The Health and Safety at Work Act 2015 requires businesses to be proactive to ensure that workers and other persons in the workplace are kept safe. Some of the important changes are:
- The Act introduces the concept of “PCBU” or “person conducting a business or undertaking”. A PCBU can be a company or an individual who is a sole trader but does not include someone who is solely an employee.
- A PCBU has various obligations to ensure, so far as is reasonably practicable, the health and safety of workers, which includes employees and contractors who are under the direction or influence of the PCBU. The PCBU must also ensure, so far as is reasonably practicable, that other persons such as visitors are not put at risk from work that is carried out by the business.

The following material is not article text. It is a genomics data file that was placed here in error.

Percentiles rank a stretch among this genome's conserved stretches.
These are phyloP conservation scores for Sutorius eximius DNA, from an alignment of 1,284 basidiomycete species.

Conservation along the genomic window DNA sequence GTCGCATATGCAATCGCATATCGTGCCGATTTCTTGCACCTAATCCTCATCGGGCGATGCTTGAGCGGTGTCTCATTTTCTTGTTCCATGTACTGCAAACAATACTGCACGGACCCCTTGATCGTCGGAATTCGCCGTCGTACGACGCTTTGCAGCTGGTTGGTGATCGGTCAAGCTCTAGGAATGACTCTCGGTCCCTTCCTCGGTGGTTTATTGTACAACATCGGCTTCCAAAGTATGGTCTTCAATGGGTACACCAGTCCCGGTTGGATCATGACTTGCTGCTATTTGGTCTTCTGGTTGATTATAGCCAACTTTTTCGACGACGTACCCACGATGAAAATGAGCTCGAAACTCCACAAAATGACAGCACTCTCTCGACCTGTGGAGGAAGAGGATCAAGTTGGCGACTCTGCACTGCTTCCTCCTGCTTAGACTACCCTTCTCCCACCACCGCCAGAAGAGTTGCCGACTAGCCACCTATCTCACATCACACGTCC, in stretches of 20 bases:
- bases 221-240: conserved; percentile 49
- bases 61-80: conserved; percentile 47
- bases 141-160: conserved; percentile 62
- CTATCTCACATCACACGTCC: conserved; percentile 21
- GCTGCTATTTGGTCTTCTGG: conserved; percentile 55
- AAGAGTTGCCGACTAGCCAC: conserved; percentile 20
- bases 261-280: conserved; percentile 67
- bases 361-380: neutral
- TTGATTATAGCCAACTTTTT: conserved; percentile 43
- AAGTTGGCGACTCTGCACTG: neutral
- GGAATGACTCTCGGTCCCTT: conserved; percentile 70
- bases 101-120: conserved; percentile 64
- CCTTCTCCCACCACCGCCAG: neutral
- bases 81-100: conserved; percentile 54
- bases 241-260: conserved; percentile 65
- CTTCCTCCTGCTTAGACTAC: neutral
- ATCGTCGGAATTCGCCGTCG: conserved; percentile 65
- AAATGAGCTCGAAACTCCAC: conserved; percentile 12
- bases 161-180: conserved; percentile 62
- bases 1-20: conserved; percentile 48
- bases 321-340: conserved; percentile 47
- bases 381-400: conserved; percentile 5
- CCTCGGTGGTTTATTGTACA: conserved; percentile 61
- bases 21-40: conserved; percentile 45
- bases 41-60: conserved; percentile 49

- The definition of workplace is broad and includes places where a worker goes, or is likely to be, while at work and includes cars, trucks and boats.
- Directors and other persons such as chief executives who exercise significant influence over the management of the business must exercise due diligence to ensure that the PCBU complies with its duties. Workers must also take reasonable care for their own health and safety and also that they do not adversely affect the health and safety of others.
- Due diligence includes taking reasonable steps to keep up to date with health and safety matters, ensuring that the PCBU has processes in place to minimise or eliminate risks and that those processes are actually implemented.
- Penalties for offences have substantially increased so that reckless breaches could result in an individual receiving up to 5 years’ imprisonment and/or a fine of up to $600,000 and a company receiving a fine of up to $3 million.